Autonomic System Reactions Caused by Excitation of Somatic Afferents: Study of Cutaneo-Intestinal Reflex
Somatic responses in the body are always accompanied by reactions involving the autonomic nervous system. Any active or passive muscle movement is assisted by cardiovascular changes; painful stimuli applied to the skin or the muscle also produce changes in blood pressure and heart rate. These autonomic changes are not limited to cardiovascular changes only but also occur in other organs, such as the bladder, stomach or intestine. Thermal application, massage or gentle rubbing of the skin and the muscle are often used to relieve visceral discomfort, presumably because these sensory inputs from the cutaneo-muscular tissues affect autonomic innervation to the viscera.
KeywordsIntestinal Motility Skin Area Abdominal Skin Afferent Impulse Duodenal Motility
Unable to display preview. Download preview PDF.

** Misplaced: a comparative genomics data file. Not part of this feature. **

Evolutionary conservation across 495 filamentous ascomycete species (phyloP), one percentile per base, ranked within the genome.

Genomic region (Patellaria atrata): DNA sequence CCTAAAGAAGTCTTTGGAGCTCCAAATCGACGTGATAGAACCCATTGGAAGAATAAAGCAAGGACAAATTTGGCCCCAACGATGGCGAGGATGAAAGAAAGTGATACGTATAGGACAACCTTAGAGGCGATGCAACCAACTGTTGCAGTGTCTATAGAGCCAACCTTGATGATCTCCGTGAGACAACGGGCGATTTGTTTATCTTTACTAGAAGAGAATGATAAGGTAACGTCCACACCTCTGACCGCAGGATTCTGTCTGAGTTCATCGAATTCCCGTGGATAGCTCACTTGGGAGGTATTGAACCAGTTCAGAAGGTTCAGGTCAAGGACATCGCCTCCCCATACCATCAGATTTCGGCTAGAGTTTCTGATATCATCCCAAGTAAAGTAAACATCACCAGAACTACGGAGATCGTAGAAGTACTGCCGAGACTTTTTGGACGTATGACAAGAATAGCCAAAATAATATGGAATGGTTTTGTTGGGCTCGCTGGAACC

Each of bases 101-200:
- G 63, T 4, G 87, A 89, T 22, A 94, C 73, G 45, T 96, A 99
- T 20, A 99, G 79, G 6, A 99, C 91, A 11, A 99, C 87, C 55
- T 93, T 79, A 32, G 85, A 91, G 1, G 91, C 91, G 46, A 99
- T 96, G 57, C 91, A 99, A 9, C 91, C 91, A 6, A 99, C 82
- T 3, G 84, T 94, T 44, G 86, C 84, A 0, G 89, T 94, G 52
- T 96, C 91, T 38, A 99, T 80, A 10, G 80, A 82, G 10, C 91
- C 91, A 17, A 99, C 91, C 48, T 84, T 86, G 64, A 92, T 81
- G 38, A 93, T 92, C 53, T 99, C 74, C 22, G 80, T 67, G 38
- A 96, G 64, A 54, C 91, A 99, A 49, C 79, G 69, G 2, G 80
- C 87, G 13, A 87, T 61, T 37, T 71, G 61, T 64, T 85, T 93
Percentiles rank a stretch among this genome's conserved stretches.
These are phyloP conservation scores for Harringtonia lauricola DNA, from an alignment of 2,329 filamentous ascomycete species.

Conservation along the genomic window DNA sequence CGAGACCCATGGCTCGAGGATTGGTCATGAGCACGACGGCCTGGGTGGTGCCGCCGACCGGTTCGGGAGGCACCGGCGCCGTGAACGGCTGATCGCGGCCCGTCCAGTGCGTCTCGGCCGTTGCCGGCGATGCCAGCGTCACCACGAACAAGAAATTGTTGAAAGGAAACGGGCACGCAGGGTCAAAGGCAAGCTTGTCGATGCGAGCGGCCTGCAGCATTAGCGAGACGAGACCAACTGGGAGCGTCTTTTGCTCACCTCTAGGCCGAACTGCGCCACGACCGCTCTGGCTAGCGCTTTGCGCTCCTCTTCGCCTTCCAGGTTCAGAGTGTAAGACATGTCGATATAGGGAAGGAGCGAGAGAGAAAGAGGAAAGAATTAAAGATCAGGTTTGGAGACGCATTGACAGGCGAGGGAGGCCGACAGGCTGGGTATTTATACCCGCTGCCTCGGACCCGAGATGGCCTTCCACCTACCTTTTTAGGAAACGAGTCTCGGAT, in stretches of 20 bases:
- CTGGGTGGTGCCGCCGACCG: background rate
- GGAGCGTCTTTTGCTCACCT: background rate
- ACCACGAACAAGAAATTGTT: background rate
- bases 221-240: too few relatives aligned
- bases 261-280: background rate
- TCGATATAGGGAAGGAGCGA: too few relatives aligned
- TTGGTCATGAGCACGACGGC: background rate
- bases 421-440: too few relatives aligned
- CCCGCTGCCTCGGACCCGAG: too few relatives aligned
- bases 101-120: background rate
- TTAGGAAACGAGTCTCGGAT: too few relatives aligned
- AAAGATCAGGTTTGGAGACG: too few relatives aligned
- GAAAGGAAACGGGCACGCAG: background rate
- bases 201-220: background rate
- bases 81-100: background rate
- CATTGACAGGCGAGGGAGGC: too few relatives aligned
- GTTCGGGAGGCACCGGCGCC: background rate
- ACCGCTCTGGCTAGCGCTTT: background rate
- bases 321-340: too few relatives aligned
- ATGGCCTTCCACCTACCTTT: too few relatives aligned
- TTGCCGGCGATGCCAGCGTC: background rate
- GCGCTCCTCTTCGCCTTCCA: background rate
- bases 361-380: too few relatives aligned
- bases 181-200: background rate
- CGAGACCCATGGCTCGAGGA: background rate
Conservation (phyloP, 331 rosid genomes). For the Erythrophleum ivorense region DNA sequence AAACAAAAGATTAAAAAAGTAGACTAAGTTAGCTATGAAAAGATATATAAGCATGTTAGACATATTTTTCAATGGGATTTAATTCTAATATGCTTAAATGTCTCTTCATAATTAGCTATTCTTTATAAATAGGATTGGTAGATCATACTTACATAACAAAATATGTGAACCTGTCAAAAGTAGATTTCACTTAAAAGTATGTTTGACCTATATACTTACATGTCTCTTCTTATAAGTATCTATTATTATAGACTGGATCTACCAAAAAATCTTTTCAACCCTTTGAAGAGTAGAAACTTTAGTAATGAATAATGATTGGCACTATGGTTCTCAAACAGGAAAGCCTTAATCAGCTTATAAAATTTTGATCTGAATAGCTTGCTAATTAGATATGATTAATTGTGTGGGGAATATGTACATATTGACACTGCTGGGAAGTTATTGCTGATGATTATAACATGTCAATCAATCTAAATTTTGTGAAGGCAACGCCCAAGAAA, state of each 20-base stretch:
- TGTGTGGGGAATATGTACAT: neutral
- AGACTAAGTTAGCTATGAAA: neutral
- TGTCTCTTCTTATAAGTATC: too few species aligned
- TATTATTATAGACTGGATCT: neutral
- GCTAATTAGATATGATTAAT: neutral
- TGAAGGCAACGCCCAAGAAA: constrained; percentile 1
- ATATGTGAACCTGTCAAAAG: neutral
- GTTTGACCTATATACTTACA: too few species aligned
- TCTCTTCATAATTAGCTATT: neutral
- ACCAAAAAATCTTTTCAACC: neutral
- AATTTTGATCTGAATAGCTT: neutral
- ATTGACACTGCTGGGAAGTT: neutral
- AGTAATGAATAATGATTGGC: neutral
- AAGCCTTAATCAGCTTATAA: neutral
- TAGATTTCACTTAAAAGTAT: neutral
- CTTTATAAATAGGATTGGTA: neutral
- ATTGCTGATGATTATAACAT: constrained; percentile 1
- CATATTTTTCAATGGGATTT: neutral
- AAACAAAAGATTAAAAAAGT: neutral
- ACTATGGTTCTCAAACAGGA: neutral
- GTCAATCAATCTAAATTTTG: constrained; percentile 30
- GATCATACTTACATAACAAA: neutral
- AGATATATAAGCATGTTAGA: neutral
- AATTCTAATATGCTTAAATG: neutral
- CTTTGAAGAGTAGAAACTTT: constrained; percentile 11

- KOIZUMI, K., and C. MCC. BROOKS. The autonomic nervous system and its role in controlling visceral activities. In: Medical Physiology, 13th ed., edited by V. B. Mountcastle. St. Louis: C. V. Mosby Co., 1974, pp. 783–812.Google Scholar
- KOIZUMI, K., A. SATO, and N. TERUI. Role of somatic afferents in autonomic system control of the intestinal motility. Brain Res. Submitted, 1978.Google Scholar
- SATO, A. The somatosympathetic reflexes: Their physiological and clinical significance. In: The Research Status of Spinal Manipulative Therapy. NINCDS Monograph No. 15, DHEW Publication No. (NIH)76–998, 1975, pp. 163–172.Google Scholar
- SATO, A., and R. F. SCHMIDT. Somatosympathetic reflexes: Afferent fibers, central pathways, discharge characteristics. Physiol. Rev. 53:916–947, 1973.Google Scholar